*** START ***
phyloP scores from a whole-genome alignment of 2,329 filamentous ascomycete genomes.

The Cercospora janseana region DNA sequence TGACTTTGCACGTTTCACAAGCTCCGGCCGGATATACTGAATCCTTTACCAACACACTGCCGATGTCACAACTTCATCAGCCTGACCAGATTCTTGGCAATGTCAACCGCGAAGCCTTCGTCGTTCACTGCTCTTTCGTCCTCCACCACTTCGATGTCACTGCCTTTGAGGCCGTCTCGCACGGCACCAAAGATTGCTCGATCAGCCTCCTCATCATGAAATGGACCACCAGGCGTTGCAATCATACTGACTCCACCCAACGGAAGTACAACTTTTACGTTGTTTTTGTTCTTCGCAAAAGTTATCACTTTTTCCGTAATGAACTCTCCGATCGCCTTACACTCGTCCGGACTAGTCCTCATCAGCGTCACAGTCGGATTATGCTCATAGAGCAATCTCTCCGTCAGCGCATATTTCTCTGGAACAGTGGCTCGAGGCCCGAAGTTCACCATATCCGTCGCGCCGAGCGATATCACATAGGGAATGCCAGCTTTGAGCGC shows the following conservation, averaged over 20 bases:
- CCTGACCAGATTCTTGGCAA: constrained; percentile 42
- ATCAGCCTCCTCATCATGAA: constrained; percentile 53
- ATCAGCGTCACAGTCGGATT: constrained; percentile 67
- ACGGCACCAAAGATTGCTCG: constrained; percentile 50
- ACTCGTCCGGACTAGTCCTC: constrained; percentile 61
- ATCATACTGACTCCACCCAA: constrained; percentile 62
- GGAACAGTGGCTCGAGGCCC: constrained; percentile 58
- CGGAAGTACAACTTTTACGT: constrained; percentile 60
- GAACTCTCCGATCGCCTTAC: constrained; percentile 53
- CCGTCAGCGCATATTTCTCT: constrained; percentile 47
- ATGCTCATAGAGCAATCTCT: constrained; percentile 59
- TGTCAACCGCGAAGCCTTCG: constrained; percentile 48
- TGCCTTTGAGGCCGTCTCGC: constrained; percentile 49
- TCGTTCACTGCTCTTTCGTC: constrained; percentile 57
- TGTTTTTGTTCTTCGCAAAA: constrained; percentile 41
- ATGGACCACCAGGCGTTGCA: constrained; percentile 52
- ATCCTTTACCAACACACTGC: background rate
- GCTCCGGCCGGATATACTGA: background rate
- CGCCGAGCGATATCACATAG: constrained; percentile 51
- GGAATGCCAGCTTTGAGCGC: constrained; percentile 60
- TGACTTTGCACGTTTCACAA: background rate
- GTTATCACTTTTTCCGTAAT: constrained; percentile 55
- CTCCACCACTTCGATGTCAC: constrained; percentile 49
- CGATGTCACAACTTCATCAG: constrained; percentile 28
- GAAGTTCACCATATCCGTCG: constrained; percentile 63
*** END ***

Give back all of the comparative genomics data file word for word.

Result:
phyloP scores from a whole-genome alignment of 2,329 filamentous ascomycete genomes.

The Cercospora janseana region DNA sequence TGACTTTGCACGTTTCACAAGCTCCGGCCGGATATACTGAATCCTTTACCAACACACTGCCGATGTCACAACTTCATCAGCCTGACCAGATTCTTGGCAATGTCAACCGCGAAGCCTTCGTCGTTCACTGCTCTTTCGTCCTCCACCACTTCGATGTCACTGCCTTTGAGGCCGTCTCGCACGGCACCAAAGATTGCTCGATCAGCCTCCTCATCATGAAATGGACCACCAGGCGTTGCAATCATACTGACTCCACCCAACGGAAGTACAACTTTTACGTTGTTTTTGTTCTTCGCAAAAGTTATCACTTTTTCCGTAATGAACTCTCCGATCGCCTTACACTCGTCCGGACTAGTCCTCATCAGCGTCACAGTCGGATTATGCTCATAGAGCAATCTCTCCGTCAGCGCATATTTCTCTGGAACAGTGGCTCGAGGCCCGAAGTTCACCATATCCGTCGCGCCGAGCGATATCACATAGGGAATGCCAGCTTTGAGCGC shows the following conservation, averaged over 20 bases:
- CCTGACCAGATTCTTGGCAA: constrained; percentile 42
- ATCAGCCTCCTCATCATGAA: constrained; percentile 53
- ATCAGCGTCACAGTCGGATT: constrained; percentile 67
- ACGGCACCAAAGATTGCTCG: constrained; percentile 50
- ACTCGTCCGGACTAGTCCTC: constrained; percentile 61
- ATCATACTGACTCCACCCAA: constrained; percentile 62
- GGAACAGTGGCTCGAGGCCC: constrained; percentile 58
- CGGAAGTACAACTTTTACGT: constrained; percentile 60
- GAACTCTCCGATCGCCTTAC: constrained; percentile 53
- CCGTCAGCGCATATTTCTCT: constrained; percentile 47
- ATGCTCATAGAGCAATCTCT: constrained; percentile 59
- TGTCAACCGCGAAGCCTTCG: constrained; percentile 48
- TGCCTTTGAGGCCGTCTCGC: constrained; percentile 49
- TCGTTCACTGCTCTTTCGTC: constrained; percentile 57
- TGTTTTTGTTCTTCGCAAAA: constrained; percentile 41
- ATGGACCACCAGGCGTTGCA: constrained; percentile 52
- ATCCTTTACCAACACACTGC: background rate
- GCTCCGGCCGGATATACTGA: background rate
- CGCCGAGCGATATCACATAG: constrained; percentile 51
- GGAATGCCAGCTTTGAGCGC: constrained; percentile 60
- TGACTTTGCACGTTTCACAA: background rate
- GTTATCACTTTTTCCGTAAT: constrained; percentile 55
- CTCCACCACTTCGATGTCAC: constrained; percentile 49
- CGATGTCACAACTTCATCAG: constrained; percentile 28
- GAAGTTCACCATATCCGTCG: constrained; percentile 63